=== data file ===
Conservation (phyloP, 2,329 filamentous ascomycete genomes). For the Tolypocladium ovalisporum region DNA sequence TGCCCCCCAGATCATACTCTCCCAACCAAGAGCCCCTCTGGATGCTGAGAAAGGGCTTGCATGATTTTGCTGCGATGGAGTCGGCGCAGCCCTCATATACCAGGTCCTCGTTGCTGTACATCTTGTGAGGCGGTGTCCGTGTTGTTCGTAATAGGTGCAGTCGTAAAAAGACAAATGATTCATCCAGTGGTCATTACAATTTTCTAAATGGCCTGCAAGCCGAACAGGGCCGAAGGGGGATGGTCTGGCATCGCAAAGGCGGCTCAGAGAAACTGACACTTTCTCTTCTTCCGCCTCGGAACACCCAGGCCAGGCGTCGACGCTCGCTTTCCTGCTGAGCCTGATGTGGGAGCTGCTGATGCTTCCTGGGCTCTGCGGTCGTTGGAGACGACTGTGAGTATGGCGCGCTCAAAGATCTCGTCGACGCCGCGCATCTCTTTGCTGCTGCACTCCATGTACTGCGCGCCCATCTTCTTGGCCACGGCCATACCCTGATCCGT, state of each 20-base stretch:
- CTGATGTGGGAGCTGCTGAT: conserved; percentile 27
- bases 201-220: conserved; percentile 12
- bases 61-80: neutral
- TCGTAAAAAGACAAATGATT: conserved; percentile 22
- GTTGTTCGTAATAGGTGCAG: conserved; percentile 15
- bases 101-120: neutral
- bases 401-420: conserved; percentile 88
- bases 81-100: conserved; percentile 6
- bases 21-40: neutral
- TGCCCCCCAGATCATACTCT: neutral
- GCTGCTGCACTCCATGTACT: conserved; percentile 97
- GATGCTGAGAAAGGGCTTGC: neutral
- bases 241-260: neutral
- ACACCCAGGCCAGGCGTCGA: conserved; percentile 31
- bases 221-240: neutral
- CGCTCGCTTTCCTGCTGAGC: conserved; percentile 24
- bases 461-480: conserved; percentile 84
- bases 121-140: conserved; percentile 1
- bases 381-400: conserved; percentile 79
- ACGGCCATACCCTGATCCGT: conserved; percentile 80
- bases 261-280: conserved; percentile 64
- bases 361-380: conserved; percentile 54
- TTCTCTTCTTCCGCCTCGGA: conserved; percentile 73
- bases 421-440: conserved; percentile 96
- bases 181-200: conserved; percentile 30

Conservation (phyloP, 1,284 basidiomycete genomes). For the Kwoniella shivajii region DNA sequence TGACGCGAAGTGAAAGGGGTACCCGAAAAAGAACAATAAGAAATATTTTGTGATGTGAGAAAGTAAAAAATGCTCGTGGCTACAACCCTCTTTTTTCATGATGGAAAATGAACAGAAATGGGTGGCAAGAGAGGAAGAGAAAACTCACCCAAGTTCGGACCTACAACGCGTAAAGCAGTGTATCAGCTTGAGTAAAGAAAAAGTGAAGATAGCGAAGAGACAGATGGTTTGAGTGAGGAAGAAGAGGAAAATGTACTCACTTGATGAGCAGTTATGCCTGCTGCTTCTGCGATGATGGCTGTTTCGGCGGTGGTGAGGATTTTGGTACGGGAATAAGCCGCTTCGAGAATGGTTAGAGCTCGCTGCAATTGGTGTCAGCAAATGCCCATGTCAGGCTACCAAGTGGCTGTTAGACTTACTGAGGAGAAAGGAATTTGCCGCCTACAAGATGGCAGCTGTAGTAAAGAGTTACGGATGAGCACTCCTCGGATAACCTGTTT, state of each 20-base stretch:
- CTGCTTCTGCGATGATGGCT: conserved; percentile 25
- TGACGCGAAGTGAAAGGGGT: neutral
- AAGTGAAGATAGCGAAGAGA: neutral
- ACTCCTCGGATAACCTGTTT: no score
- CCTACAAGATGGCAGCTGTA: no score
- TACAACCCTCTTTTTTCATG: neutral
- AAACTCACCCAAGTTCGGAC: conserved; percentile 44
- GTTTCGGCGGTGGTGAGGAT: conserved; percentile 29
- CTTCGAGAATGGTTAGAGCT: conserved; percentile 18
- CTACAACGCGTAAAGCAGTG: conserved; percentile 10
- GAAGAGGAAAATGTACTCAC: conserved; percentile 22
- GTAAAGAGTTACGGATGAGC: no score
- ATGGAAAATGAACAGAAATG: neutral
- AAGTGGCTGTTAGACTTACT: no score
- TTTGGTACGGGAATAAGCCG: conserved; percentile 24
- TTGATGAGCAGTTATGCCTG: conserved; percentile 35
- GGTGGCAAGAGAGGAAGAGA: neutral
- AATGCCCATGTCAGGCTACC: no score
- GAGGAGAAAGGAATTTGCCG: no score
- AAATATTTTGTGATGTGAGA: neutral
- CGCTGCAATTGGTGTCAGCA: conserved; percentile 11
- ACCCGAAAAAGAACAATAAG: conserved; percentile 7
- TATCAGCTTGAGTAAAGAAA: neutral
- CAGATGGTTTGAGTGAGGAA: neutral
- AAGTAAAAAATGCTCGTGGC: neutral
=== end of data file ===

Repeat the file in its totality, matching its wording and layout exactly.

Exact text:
Conservation (phyloP, 2,329 filamentous ascomycete genomes). For the Tolypocladium ovalisporum region DNA sequence TGCCCCCCAGATCATACTCTCCCAACCAAGAGCCCCTCTGGATGCTGAGAAAGGGCTTGCATGATTTTGCTGCGATGGAGTCGGCGCAGCCCTCATATACCAGGTCCTCGTTGCTGTACATCTTGTGAGGCGGTGTCCGTGTTGTTCGTAATAGGTGCAGTCGTAAAAAGACAAATGATTCATCCAGTGGTCATTACAATTTTCTAAATGGCCTGCAAGCCGAACAGGGCCGAAGGGGGATGGTCTGGCATCGCAAAGGCGGCTCAGAGAAACTGACACTTTCTCTTCTTCCGCCTCGGAACACCCAGGCCAGGCGTCGACGCTCGCTTTCCTGCTGAGCCTGATGTGGGAGCTGCTGATGCTTCCTGGGCTCTGCGGTCGTTGGAGACGACTGTGAGTATGGCGCGCTCAAAGATCTCGTCGACGCCGCGCATCTCTTTGCTGCTGCACTCCATGTACTGCGCGCCCATCTTCTTGGCCACGGCCATACCCTGATCCGT, state of each 20-base stretch:
- CTGATGTGGGAGCTGCTGAT: conserved; percentile 27
- bases 201-220: conserved; percentile 12
- bases 61-80: neutral
- TCGTAAAAAGACAAATGATT: conserved; percentile 22
- GTTGTTCGTAATAGGTGCAG: conserved; percentile 15
- bases 101-120: neutral
- bases 401-420: conserved; percentile 88
- bases 81-100: conserved; percentile 6
- bases 21-40: neutral
- TGCCCCCCAGATCATACTCT: neutral
- GCTGCTGCACTCCATGTACT: conserved; percentile 97
- GATGCTGAGAAAGGGCTTGC: neutral
- bases 241-260: neutral
- ACACCCAGGCCAGGCGTCGA: conserved; percentile 31
- bases 221-240: neutral
- CGCTCGCTTTCCTGCTGAGC: conserved; percentile 24
- bases 461-480: conserved; percentile 84
- bases 121-140: conserved; percentile 1
- bases 381-400: conserved; percentile 79
- ACGGCCATACCCTGATCCGT: conserved; percentile 80
- bases 261-280: conserved; percentile 64
- bases 361-380: conserved; percentile 54
- TTCTCTTCTTCCGCCTCGGA: conserved; percentile 73
- bases 421-440: conserved; percentile 96
- bases 181-200: conserved; percentile 30

Conservation (phyloP, 1,284 basidiomycete genomes). For the Kwoniella shivajii region DNA sequence TGACGCGAAGTGAAAGGGGTACCCGAAAAAGAACAATAAGAAATATTTTGTGATGTGAGAAAGTAAAAAATGCTCGTGGCTACAACCCTCTTTTTTCATGATGGAAAATGAACAGAAATGGGTGGCAAGAGAGGAAGAGAAAACTCACCCAAGTTCGGACCTACAACGCGTAAAGCAGTGTATCAGCTTGAGTAAAGAAAAAGTGAAGATAGCGAAGAGACAGATGGTTTGAGTGAGGAAGAAGAGGAAAATGTACTCACTTGATGAGCAGTTATGCCTGCTGCTTCTGCGATGATGGCTGTTTCGGCGGTGGTGAGGATTTTGGTACGGGAATAAGCCGCTTCGAGAATGGTTAGAGCTCGCTGCAATTGGTGTCAGCAAATGCCCATGTCAGGCTACCAAGTGGCTGTTAGACTTACTGAGGAGAAAGGAATTTGCCGCCTACAAGATGGCAGCTGTAGTAAAGAGTTACGGATGAGCACTCCTCGGATAACCTGTTT, state of each 20-base stretch:
- CTGCTTCTGCGATGATGGCT: conserved; percentile 25
- TGACGCGAAGTGAAAGGGGT: neutral
- AAGTGAAGATAGCGAAGAGA: neutral
- ACTCCTCGGATAACCTGTTT: no score
- CCTACAAGATGGCAGCTGTA: no score
- TACAACCCTCTTTTTTCATG: neutral
- AAACTCACCCAAGTTCGGAC: conserved; percentile 44
- GTTTCGGCGGTGGTGAGGAT: conserved; percentile 29
- CTTCGAGAATGGTTAGAGCT: conserved; percentile 18
- CTACAACGCGTAAAGCAGTG: conserved; percentile 10
- GAAGAGGAAAATGTACTCAC: conserved; percentile 22
- GTAAAGAGTTACGGATGAGC: no score
- ATGGAAAATGAACAGAAATG: neutral
- AAGTGGCTGTTAGACTTACT: no score
- TTTGGTACGGGAATAAGCCG: conserved; percentile 24
- TTGATGAGCAGTTATGCCTG: conserved; percentile 35
- GGTGGCAAGAGAGGAAGAGA: neutral
- AATGCCCATGTCAGGCTACC: no score
- GAGGAGAAAGGAATTTGCCG: no score
- AAATATTTTGTGATGTGAGA: neutral
- CGCTGCAATTGGTGTCAGCA: conserved; percentile 11
- ACCCGAAAAAGAACAATAAG: conserved; percentile 7
- TATCAGCTTGAGTAAAGAAA: neutral
- CAGATGGTTTGAGTGAGGAA: neutral
- AAGTAAAAAATGCTCGTGGC: neutral